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Review: Joseph Capriati @ Stereo, May 3rd 2013


We had to wait a while for our opportunity to hear this Italian stallion, with close ties to the Drumcode stable, Joseph Capriati is in large part responsible for putting Napoli on the world Techno map. After he was turned around at our border in February of 2012, Montreal was begging for its dose of slightly dark, hard hitting, tastefully emotive electronic music. As if the anticipation had been building since then, we were treated to the relentless edgy sweetness of this loving beast of an artist.

I had wanted to ask him a few questions about what sustains him (a 4 date North American tour over one weekend suggests Joseph has the stamina of a teenager in his prime), the values that guide his career (seeing that fame can either be the result of pushing one’s sound commercially or keeping things real and close to one’s heart), and the importance of building strong relationships with peers (Danny Tenaglia obviously coming to mind as a father figure and Alan Fitzpatrick as a mutually supportive brother). Although I am to blame for not being able to last all the way to the very end of his set and catch him for an interview (I bailed at 11 am not knowing he’d play his final track by 11:30), here is what I can deduct from being in Capriati’s generous presence.

Let me start with a belief I hold. I’m sure we, who care enough to read event reviews, can agree we all know DJs who play the role of music selector for the appeal of being in charge of a good party and reaping the benefits for the sake of a little ego stroking. What is it of the others then, who believe it can be more? What sources their desire to dig deeper?

The reason it does matter, in my opinion, is because obviously it is within music’s power to greatly impact our lives. The inspiration drawn from someone skillfully sowing a night with seeds for the magic to blossom can’t be traced to a particular sound; it can be said it goes beyond how the musical pieces are combined (although the art of mixing is crucial), and has more to do with how they are played.    When Joseph tailors a set, as he does, with confidence and visibly heartfelt joy it’s near impossible to remain indifferent. This may sound simple, or even superficial (con-artists could imitate only the gestures); yet, if there is a secret ingredient .!? that would be it: intention is what makes a difference. The reason behind the choices that are made is what we respond to … as subtle, one might think subliminal, as it may be.

Ostrich, stellar promoter and formidable local talent, has mastered the art of opening for the artists he assists in booking at Stereo. He understands through and through the delicate weaving involved in warming up a room. Gently he laid down a moody groove as tapestry that both piqued the curiosity and contributed to strangers meshing with one another inside this familiar dark space. Extending the invitation to move slowly, Nadir Agha toyed with the crowd, keeping the lid on almost all the way until it was time to yield the controls.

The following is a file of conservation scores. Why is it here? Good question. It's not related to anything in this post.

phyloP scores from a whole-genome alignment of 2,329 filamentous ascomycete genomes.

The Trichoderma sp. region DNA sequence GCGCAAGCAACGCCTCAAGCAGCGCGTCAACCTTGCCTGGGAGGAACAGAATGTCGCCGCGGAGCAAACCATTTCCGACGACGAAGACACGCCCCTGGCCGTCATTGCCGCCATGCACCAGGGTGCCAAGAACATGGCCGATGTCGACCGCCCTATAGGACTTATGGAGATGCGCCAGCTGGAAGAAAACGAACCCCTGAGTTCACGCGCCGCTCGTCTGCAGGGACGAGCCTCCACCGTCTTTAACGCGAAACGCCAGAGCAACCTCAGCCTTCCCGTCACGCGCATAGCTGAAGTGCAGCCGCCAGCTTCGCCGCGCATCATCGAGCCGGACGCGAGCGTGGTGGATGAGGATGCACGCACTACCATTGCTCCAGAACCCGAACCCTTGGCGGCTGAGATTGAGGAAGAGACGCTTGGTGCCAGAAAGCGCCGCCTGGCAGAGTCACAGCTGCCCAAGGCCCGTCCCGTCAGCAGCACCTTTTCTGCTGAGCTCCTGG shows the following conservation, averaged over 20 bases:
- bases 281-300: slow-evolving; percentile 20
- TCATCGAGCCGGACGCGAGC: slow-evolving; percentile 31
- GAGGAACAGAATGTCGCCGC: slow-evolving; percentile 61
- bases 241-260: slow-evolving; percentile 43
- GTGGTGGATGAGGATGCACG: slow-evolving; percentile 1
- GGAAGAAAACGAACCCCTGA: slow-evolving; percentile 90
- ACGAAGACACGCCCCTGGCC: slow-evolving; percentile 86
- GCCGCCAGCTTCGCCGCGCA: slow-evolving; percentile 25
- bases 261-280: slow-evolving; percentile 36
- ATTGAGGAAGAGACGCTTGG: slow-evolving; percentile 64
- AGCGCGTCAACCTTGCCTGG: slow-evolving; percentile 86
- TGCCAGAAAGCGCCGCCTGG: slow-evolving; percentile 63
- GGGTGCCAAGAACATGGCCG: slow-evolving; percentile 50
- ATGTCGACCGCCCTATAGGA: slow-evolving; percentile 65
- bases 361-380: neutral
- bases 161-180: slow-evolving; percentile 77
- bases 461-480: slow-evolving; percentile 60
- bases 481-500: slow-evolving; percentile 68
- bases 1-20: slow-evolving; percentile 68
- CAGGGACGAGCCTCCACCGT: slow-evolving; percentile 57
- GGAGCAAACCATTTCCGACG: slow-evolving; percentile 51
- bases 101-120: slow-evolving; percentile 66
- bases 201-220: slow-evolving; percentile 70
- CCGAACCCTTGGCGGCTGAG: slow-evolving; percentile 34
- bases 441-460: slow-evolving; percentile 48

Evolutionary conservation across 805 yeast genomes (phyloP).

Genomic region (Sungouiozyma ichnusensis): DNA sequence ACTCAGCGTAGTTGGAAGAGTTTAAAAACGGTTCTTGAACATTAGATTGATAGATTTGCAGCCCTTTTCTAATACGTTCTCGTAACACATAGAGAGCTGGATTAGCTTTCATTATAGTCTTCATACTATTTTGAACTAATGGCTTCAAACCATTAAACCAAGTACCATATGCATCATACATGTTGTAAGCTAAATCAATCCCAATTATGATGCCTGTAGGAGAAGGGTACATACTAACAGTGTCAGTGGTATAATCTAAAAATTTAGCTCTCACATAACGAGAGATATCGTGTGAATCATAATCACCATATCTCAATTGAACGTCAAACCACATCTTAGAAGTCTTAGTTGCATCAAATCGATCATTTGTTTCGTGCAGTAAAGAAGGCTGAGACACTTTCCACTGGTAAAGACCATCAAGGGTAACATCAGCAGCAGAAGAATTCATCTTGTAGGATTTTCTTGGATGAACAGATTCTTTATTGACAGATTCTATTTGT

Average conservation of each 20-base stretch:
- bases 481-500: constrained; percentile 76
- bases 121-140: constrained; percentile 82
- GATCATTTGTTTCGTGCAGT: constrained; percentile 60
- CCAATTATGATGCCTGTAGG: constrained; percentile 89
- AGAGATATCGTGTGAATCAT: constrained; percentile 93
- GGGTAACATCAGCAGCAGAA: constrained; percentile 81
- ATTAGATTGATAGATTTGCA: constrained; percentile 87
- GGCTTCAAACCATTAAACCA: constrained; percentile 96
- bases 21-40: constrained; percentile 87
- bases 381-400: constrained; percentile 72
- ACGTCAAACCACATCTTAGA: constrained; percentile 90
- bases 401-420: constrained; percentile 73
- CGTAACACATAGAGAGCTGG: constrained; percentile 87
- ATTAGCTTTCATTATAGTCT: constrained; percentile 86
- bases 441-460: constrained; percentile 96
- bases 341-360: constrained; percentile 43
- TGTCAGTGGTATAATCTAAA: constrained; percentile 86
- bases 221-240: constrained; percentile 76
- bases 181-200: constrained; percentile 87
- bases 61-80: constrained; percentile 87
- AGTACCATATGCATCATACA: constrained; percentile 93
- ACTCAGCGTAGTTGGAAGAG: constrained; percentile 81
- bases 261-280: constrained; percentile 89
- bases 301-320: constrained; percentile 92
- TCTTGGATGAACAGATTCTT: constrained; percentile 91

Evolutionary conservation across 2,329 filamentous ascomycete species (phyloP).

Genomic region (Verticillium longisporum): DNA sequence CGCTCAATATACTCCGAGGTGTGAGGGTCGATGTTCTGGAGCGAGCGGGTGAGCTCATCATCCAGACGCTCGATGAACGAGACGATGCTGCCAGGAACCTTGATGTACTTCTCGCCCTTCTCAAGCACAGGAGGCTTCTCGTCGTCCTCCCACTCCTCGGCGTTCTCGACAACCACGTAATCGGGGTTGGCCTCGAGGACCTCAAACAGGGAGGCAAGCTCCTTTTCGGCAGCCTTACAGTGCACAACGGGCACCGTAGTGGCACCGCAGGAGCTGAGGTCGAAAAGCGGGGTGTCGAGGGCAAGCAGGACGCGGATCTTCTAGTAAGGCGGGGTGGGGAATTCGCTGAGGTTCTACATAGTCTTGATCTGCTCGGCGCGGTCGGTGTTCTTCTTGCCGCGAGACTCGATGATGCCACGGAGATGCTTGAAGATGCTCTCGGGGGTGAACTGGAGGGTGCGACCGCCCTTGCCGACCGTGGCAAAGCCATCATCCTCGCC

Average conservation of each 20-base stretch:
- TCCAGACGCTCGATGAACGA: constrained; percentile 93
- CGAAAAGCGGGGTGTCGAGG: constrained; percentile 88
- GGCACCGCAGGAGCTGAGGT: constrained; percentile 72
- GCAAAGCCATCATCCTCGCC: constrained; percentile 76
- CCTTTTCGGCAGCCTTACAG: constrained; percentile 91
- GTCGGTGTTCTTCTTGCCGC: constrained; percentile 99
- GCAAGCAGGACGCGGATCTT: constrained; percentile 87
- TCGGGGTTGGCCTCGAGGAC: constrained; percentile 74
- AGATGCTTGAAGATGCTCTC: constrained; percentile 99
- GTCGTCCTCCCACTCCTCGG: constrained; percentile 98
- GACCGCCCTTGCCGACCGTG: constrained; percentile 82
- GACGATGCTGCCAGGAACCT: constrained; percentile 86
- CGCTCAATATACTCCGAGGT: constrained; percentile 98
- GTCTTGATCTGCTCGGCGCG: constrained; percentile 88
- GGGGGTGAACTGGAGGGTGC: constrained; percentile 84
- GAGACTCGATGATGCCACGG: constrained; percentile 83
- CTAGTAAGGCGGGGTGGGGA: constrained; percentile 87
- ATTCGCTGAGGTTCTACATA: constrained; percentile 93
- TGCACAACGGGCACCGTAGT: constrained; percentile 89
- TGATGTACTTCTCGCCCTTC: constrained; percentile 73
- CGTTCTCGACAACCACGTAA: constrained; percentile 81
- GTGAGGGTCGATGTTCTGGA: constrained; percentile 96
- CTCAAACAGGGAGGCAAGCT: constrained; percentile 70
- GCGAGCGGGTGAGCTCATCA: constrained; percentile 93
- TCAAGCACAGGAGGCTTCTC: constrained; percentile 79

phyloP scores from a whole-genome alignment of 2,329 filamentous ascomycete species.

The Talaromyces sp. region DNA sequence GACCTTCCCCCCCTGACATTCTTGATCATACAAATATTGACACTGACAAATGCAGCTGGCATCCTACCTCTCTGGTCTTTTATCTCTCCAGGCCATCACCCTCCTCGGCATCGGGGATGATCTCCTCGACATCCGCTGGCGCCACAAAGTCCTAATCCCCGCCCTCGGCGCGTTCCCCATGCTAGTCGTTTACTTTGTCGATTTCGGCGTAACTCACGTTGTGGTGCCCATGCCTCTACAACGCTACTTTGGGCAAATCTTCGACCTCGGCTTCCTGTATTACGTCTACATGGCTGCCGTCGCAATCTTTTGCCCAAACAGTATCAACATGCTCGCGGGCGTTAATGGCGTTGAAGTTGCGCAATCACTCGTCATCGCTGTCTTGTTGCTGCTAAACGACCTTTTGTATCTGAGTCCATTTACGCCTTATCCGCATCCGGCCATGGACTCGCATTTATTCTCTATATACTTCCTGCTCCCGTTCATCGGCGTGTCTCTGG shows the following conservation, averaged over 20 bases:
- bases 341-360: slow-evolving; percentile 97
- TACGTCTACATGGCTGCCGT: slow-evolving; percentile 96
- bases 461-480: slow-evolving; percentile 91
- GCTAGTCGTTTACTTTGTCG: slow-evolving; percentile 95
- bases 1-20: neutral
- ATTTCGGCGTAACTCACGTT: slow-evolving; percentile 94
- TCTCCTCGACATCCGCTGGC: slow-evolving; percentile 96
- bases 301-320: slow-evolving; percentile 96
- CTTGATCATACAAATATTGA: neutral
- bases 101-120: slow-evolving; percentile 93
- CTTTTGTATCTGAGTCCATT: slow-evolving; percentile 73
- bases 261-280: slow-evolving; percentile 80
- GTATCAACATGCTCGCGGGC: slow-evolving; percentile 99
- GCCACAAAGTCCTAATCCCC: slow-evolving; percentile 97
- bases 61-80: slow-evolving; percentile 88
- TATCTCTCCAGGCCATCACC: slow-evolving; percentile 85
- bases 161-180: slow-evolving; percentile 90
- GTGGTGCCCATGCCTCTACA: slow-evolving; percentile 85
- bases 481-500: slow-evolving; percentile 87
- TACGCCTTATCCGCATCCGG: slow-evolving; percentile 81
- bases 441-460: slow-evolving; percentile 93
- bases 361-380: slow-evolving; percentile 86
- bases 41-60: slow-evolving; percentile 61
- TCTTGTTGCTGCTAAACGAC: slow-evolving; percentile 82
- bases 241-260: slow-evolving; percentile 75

The temple had acquired a serious tone, but the Neapolitan had other hues in mind. Gradually softening the vibe while intensifying the hammering of basskicks, Joseph turned to a few classics to tap into what House music can fathom of acerbic humor. The fashion with which he brought in Green Velvet’s “Flash” was indeed a great way to shift things towards lighthearted revelries. Never letting go of hard pounding beats, Mr Capriati even introduced a wicked edit of 20 fingers’ “Short Dick Man”.!. Gotta love the smiles (and a bit of hazy dismay) that blossomed on the dance floor because of this. The best was yet to come, as Stereo heads flock to events that promise a gloomier flavor. To that effect, Brian Sanhaji’s remix of Motor’s “The Knife (feat. Douglas McCarthy)”did the trick. Not limiting himself to the brand new and unheard of secret promos of inner circle top DJs proved to work wonders for the one who by now looked like a kid in his private playground. Mark Broom’s “Vault 5” surfaced not far the unmistakable refrain from “Age of Love”, and Drumcode’s teammate Dustin Zahn (w/ Rachel Palmer) pierced this emotional wall as a whale’s sonar with “Melange”. Meanwhile, it’s hard not to notice the guy at the helm of this journey is spending a substantial amount of time raising his arms in the air; bluntly displaying his own pleasure and underlying the fact that he too is here to celebrate.    I have to be entirely honest though, with a set borrowing more from other artists than his own productions, I would have liked to see Joseph manipulate the tracks in creative ways. The transitions became a tad too obvious as he kept using the same technic over and over: loop the last bit of beats, cut the bass, filter pass into a big build, and drop the bass again. Nothing wrong with using it sparingly, but the repetitiveness of it took away some of the joy I find in being surprised with every twist and turn.    Nonetheless, I couldn’t be happier to have stayed until my body broke down (my muscles required two days and lots of yoga to be steered back to normal), so I could hear on Stereo’s delightful sound system the heart melting, glorious longing of “Moan” by Trentemoller.

Exiting this luminous black box of a club, I stepped into the blinding smells of summer as I walked through the gay Village and gathered the smirks of understanding from other sun-glassed party goers in no rush to wobble home.

Written by: Étienne